As a digital agency, we at Code Computerlove were interested in discovering why some organisations become more ‘digitally effective’ than others, i.e. why is it that some organisations ‘get’ digital and others simply don’t? And can we identify any clear differences between the two groups?
To answer those questions, we decided to conduct a survey. Carried out in partnership with Econsultancy, we questioned 433 digital decision-makers based in the UK. Focusing on results given by client-side respondents, we then delved deeper into comparative responses given by top performing businesses (those that claimed to be outperforming their competitors) versus the mainstream (who are not).
When we analysed the data, we found some clear differences in the attitude, behaviours and methodologies of top-performing business versus the mainstream when it comes to their digital products.
Key findings included:
- Top performing business are more likely to be looking to ‘increase customer lifetime value’ than their mainstream counterparts (68% vs. 47%)
- For successful businesses, the numbers reporting a ‘focus on outcomes in delivery’ (75%) and a ‘focus on long-term goals versus short term targets’ (59%) were almost double that of underperforming businesses reporting the same behaviour
- 82% of high performers agree strongly with the statement ‘Focusing on user needs leads to better business outcomes'
- The research also found that 60% of top performers are satisfied with their ability to deliver digital products on time and on budget. Conversely, only 19% of the mainstream felt the same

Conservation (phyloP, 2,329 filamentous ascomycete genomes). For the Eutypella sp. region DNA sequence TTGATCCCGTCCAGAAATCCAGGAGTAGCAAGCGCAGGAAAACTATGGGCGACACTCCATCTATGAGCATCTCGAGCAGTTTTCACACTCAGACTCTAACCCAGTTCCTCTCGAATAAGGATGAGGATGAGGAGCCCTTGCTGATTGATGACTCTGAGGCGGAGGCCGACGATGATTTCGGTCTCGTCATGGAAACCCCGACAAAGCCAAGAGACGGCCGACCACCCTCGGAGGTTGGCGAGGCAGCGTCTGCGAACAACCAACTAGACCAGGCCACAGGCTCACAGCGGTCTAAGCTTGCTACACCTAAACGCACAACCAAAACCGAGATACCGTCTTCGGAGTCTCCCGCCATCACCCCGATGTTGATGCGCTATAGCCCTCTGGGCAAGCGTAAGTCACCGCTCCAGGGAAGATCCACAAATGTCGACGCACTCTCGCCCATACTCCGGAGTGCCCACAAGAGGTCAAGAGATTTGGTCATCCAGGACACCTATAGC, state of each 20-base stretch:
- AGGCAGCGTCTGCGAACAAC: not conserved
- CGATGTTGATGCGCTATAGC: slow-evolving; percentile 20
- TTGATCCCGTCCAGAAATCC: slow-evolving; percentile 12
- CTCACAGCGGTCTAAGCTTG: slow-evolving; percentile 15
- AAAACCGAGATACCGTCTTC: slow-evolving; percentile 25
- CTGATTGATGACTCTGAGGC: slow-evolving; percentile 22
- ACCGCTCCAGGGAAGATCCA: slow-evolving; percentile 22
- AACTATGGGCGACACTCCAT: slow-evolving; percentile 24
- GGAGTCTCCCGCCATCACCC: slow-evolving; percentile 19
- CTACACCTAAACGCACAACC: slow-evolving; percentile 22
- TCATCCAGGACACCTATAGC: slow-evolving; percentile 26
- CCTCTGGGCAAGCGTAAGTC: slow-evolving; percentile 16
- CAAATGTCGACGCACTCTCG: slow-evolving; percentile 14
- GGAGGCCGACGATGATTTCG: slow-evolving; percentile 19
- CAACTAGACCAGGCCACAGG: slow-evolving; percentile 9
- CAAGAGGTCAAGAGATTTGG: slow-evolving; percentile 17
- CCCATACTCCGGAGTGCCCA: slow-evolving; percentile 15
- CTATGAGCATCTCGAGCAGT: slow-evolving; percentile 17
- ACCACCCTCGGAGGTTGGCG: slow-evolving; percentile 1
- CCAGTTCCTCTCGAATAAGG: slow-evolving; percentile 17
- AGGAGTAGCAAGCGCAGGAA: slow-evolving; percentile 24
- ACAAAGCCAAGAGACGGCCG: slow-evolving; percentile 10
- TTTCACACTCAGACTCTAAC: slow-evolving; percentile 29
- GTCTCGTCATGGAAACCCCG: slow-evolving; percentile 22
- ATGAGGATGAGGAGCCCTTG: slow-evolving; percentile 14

- 50% of top performing companies (vs. 38% mainstream) are currently aiming to speed up their performance and 69% adopt agile processes in development
Taken together the aims and approaches of the top performing businesses that completed the survey reflect ‘product thinking’ - a mindset based on continually building value for the customer through an agile, non-siloed, digitally-savvy culture with clearly defined business goals.
The age of product thinking
Product thinking has emerged as a way in which organisations are navigating the need to deliver increased consumer centricity and agility using larger more complex, and business critical, technology platforms.
It’s a way of achieving digital effectiveness as part of a digital transformation process, but it’s not just a question of adopting new digital tools and platforms, it’s the ways of thinking and organising teams around these tools and across an organisation as a whole.
In its simplest form, product thinking is a drive for business effectiveness delivered by maximising value from digital touchpoints. It enables organisations to prioritise their efforts more effectively and immediately correlate investment with commercial return.
It was interesting to see from the survey that top performing businesses had a stronger focus on value. 68% can attribute return on investment to specific digital projects; three-quarters focus on outcomes in development and are happy to change requirements if needed (during the development process) and over half focus more on long-term goals rather than just short-term targets.
We’re undoubtedly in a period of change and the pace of this change means companies cannot afford to develop products and projects in the traditional ways. The structures and ways of thinking that dominated businesses in the late 20th century are not suited to the demands of the 21st.
Our report has shown that businesses that have moved on from ‘big bang’ releases, are taking a more long term, agile and customer-value approach – product thinking – and, what’s more, they believe that this approach is paying dividends.
Tony Foggett is CEO of Code Computerlove